the enecarbamate or (presumably unfavorable) protonation of
bGlu1279; and (4) appending a hydroxyl or analogous group at
the position of the enecarbamate nitrogen, potentially enabling
formation of an H-bond network with b0Lys1348, b0Asp802,
and bTrp1276 without the requirement for (presumably unfavor-
able) recruitment and immobilization of a water molecule.
Myx Interacts with an RNAP Conformational State in
which the RNAP Clamp and RNAP Switch Region Are in
a Partly Closed, or Partly Closed to Fully Closed,
The RNAP clamp in the crystal structure of RNAP-Myx adopts
the same clamp conformation as in the crystal structure of un-
liganded RNAP in the same crystal form: i.e., a partly closed
et al., 2002). This observation permits the conclusion that bind-
ing of Myx is compatible with a partly closed clamp conforma-
tion. However, this observation does not permit the conclusion
that binding of Myx favors, stabilizes, or induces an intermediate
clamp conformation since clamp conformation in this crystal
Figure 5. Structural Basis of Transcription Inhibition by Myx: Contacts between RNAP and Myx
(A) Binding pocket for Myx (view through opening that provides access to the RNAP active-center cleft). Cyan, surface representation of the binding pocket and
the adjacent hydrophobic pocket. Gray, ribbon representation of RNAP backbone. Green, Myx carbon atoms; red, Myx oxygen atoms. RNAP residues are num-
bered both as in T. thermophilus RNAP and as in E. coli RNAP (in parentheses).
(B) Contacts between RNAP and Myx (stereoview). Gray, RNAP backbone (ribbon representation) and RNAP side-chain carbon atoms (stick representation);
green, Myx carbon atoms; red, oxygen atoms; blue, nitrogen atoms. ‘‘W,’’ ordered bound water molecule. Dashed lines, H-bonds.
Cell 135, 295–307, October 17, 2008 ª2008 Elsevier Inc. 303
interactions (crystal-lattice interactions with the clamp, with
a b0nonconserved domain appended to the clamp, and with
a s domain associated with the clamp).
The RNAP switch region in the crystal structure of RNAP-Myx
adopts a different conformation from that in the crystal structure
of unliganded RNAP in the same crystal form (Figure S15). The
difference in conformation involves a nine-residue segment of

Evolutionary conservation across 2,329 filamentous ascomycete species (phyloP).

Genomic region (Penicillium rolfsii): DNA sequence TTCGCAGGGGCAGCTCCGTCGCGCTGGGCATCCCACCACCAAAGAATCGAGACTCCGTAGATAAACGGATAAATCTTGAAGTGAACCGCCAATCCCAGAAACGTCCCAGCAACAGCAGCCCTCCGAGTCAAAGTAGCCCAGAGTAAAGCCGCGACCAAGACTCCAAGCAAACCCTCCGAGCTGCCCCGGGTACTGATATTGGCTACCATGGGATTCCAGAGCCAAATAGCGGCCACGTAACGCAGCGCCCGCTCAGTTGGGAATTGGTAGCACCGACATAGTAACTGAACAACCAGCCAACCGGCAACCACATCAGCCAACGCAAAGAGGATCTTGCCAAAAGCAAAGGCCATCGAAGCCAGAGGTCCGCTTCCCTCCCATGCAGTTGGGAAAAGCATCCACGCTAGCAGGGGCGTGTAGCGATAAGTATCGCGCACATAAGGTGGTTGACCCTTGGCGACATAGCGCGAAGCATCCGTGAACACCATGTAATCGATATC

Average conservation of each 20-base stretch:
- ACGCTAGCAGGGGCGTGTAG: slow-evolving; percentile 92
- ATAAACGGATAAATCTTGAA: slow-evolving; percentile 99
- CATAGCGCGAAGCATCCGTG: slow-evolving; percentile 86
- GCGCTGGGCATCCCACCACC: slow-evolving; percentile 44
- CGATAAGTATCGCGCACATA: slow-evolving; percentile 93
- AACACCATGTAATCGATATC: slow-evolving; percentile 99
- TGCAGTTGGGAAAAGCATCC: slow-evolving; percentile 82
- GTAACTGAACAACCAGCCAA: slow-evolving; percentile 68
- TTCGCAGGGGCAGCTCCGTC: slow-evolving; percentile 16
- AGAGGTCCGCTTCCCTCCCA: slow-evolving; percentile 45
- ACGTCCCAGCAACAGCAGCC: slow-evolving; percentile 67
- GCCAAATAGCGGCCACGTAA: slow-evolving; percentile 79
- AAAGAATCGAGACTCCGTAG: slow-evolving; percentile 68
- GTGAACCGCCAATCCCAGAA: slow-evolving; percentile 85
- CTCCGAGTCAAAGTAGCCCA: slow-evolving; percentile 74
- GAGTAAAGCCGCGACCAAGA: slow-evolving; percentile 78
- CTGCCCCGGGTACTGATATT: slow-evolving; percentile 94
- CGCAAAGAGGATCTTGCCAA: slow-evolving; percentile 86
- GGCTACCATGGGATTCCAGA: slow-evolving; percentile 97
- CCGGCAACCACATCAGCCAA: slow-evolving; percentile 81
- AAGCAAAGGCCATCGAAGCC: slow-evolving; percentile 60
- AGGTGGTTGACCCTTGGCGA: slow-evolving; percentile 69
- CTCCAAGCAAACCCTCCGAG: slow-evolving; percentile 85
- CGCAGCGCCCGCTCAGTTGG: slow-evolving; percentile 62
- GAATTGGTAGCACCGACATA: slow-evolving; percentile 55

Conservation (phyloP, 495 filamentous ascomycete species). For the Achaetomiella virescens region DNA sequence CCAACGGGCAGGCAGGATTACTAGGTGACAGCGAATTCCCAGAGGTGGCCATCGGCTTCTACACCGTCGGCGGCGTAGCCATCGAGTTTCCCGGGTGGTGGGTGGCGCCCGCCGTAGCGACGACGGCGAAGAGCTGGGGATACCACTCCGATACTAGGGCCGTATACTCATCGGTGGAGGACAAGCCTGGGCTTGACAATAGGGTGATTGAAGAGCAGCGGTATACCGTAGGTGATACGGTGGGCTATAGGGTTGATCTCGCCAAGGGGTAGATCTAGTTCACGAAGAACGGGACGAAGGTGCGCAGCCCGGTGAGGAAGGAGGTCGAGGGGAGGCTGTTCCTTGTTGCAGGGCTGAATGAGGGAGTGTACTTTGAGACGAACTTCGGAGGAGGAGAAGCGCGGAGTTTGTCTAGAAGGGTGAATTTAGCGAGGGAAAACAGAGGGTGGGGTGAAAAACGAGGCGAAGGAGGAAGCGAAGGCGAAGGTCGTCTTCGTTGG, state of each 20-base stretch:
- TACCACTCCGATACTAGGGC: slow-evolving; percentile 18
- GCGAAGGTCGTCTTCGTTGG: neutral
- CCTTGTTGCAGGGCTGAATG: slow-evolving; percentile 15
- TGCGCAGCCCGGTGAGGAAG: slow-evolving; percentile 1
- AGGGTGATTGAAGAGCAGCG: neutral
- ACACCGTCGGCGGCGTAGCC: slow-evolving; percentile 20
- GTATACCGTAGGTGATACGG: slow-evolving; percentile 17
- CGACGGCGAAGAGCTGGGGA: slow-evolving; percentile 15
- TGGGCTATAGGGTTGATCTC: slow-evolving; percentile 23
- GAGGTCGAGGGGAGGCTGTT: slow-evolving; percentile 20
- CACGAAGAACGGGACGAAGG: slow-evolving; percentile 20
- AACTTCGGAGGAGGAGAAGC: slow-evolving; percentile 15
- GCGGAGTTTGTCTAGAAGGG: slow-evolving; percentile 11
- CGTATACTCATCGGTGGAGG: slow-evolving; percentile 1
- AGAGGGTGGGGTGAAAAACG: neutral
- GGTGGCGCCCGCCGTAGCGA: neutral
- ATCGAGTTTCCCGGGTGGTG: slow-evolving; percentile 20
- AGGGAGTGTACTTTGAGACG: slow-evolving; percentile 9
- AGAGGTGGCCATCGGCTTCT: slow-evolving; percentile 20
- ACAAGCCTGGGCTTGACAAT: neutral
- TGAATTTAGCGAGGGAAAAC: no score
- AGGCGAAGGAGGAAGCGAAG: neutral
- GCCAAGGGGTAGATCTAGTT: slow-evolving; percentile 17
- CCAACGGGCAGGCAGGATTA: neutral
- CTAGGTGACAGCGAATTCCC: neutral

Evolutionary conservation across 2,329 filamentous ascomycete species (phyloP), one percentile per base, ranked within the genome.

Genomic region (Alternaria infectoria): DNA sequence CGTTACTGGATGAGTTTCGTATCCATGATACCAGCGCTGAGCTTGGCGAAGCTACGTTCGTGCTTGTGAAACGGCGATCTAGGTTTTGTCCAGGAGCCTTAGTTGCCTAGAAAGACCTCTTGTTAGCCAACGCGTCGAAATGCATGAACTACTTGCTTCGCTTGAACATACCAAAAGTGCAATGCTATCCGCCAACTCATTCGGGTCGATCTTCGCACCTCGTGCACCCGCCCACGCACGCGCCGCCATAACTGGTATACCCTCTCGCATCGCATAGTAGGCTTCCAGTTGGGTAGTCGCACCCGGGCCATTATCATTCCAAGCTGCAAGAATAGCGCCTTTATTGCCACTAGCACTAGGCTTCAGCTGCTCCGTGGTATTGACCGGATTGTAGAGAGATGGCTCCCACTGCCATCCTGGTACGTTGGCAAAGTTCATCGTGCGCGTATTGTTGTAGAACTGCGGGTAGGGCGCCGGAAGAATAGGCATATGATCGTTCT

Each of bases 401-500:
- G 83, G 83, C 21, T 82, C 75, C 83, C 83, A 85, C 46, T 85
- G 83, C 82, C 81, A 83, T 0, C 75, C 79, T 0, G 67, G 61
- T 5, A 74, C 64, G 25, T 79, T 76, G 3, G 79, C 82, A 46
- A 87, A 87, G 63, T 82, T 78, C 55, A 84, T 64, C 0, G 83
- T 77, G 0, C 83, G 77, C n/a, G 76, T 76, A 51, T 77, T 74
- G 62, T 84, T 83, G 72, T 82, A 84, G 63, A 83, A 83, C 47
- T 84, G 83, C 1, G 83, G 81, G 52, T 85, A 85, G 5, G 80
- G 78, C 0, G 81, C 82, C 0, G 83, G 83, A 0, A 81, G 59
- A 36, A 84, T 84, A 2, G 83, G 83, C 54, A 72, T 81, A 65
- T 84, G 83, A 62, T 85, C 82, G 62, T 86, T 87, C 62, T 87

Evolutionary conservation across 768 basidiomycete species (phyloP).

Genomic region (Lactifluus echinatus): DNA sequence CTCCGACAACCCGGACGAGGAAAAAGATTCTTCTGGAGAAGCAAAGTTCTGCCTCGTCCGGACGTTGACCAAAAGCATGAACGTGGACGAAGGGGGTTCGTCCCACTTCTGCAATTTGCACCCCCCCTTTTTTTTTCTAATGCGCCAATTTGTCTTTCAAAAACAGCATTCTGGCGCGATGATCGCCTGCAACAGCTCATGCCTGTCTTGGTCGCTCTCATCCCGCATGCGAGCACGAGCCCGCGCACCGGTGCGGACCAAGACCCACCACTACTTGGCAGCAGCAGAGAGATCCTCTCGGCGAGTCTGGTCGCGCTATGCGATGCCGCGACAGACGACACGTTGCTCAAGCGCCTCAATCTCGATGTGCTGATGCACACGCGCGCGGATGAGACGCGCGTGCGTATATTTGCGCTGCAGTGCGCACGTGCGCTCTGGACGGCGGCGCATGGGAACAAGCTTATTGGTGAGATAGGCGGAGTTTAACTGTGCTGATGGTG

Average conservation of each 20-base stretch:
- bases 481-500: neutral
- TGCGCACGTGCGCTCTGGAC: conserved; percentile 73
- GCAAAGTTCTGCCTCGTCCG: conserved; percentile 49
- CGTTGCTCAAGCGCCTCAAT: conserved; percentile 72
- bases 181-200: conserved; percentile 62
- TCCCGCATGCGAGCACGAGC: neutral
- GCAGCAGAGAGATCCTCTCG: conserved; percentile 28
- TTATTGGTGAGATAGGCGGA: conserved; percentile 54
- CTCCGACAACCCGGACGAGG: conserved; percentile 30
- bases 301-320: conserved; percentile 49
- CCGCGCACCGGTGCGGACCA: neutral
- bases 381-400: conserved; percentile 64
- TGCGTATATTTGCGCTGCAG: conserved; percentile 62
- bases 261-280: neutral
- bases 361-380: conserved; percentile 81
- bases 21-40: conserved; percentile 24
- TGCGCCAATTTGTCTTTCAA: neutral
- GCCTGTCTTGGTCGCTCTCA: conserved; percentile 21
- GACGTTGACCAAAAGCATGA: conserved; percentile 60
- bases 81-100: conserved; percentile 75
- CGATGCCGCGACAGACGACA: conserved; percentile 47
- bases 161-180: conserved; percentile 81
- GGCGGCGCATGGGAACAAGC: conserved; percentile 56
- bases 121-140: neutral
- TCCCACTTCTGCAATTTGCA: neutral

switch 2—a nine-residue segment that differs in conformation
in open, partly closed, and fully closed clamp conformational
states (b0residues 336–344; Figure 1B). The difference in confor-
mation involves 1–4 A˚displacements of Ca atoms of the nine-
residue segment toward positions intermediate between those
in partly closed and fully closed clamp conformational states
(Figures S15 and 1B). The nine-residue segment contains a resi-
due that contacts template-strand DNA in transcription com-
plexes (b0residue 339; see Gnatt et al., 2001; Vassylyev et al.,
2007); however, since Myx does not efficiently inhibit interaction
between RNAP and template-strand DNA in relevant concentra-
interaction between the nine-residue segment and template-
strand DNA cannot, in of themselves, account for transcription
inhibition by Myx.
Cor is a polyketide-derived a-pyrone antibiotic structurally re-
lated to Myx (Figure 1C; Irschik et al., 1985; Jansen et al.,
1985). Cor is produced by the myxobacterium Corallococcus
coralloides Cc c127 (Irschik et al., 1985; Jansen et al., 1985).
The compound inhibits growth of a broad spectrum of Gram-
positive and Gram-negative bacterial species, including M. tu-
berculosis, S. aureus, S. pneumoniae, B. anthracis, and E. coli
DH21tolC (MICs % 12.5 mg/ml for all; MIC % 0.1 mg/ml for S. au-
reus; Irschik et al., 1985; M. Talaue, N. Connell, J.M., and R.H.E.,
unpublished data). The compound is bacteriocidal, as assessed
in experiments with E. coli DH21f2tolC (J.M. and R.H.E., unpub-
lished data). Thecompound inhibitsbacterial RNAP (IC50?4mM)
but does not inhibit eukaryotic RNAP II (Irschik et al., 1985).
tension ofthe dienone side chain (Figure 1C). Perhapsunsurpris-
ingly, in view of the structural similarity between Myx and Cor,